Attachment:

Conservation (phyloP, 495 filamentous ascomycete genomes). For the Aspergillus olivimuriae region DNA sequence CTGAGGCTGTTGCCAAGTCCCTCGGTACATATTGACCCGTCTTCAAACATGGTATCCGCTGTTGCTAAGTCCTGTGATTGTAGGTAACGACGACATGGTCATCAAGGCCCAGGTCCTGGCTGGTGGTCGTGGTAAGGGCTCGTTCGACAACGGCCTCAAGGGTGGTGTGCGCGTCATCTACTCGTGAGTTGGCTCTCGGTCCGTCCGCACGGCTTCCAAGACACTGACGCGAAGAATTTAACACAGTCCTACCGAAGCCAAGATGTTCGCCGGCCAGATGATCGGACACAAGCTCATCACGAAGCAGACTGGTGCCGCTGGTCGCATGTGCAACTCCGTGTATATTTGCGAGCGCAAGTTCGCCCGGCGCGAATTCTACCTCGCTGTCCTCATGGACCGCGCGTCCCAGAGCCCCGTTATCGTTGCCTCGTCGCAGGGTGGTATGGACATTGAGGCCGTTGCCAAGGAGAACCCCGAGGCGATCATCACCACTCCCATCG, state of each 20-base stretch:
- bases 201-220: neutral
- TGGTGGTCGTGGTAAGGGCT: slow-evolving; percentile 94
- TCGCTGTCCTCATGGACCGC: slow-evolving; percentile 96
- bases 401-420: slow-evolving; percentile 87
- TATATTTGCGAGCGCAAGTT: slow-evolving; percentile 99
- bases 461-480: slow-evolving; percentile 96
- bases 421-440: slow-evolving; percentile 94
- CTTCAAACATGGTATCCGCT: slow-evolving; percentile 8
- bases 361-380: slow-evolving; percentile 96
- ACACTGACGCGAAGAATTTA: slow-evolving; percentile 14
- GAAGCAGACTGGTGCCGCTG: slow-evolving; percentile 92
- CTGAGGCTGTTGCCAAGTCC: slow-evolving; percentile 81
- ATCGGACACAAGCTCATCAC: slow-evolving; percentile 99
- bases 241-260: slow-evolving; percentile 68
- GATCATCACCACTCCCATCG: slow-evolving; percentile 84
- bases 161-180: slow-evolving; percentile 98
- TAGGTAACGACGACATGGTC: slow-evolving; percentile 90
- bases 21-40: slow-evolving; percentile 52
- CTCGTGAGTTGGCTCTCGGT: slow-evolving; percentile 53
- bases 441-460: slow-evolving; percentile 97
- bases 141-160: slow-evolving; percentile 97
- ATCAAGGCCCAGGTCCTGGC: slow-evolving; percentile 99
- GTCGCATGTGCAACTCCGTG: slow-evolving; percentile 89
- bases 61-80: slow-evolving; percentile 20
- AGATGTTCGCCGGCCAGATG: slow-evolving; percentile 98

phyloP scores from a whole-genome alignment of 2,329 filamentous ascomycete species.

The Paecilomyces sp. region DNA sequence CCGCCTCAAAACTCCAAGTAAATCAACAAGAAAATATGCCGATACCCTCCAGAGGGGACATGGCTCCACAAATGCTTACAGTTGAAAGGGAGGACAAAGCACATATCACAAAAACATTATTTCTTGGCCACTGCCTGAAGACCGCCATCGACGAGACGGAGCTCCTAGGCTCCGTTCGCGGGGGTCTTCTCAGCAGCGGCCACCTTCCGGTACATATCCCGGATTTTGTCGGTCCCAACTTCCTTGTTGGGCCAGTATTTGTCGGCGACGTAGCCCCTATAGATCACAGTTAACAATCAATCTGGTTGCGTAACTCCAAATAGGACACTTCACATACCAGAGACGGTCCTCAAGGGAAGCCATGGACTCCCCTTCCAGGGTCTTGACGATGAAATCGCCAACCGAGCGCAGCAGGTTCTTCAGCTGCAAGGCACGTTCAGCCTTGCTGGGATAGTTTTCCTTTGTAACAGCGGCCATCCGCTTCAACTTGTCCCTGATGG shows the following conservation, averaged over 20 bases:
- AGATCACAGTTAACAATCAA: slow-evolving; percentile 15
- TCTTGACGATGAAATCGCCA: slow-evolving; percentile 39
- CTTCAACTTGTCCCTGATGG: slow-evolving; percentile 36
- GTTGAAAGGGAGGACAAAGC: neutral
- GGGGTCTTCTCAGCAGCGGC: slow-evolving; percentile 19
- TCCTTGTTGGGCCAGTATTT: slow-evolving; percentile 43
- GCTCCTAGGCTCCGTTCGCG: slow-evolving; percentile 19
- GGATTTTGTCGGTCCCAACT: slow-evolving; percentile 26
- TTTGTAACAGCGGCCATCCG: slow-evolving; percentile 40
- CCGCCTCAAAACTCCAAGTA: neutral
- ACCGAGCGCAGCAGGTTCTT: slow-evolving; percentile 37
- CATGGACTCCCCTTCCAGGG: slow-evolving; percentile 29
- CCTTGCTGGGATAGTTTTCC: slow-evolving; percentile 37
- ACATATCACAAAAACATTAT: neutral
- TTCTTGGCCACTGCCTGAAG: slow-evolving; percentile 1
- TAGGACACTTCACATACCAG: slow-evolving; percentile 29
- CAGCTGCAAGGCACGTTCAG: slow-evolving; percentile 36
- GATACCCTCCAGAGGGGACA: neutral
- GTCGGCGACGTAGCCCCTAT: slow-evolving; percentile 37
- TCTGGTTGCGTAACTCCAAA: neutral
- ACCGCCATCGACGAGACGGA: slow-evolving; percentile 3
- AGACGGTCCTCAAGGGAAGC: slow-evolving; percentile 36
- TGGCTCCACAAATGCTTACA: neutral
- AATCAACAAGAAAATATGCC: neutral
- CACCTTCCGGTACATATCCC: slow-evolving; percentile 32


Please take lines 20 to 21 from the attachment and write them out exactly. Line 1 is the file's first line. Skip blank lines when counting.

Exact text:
- CTCGTGAGTTGGCTCTCGGT: slow-evolving; percentile 53
- bases 441-460: slow-evolving; percentile 97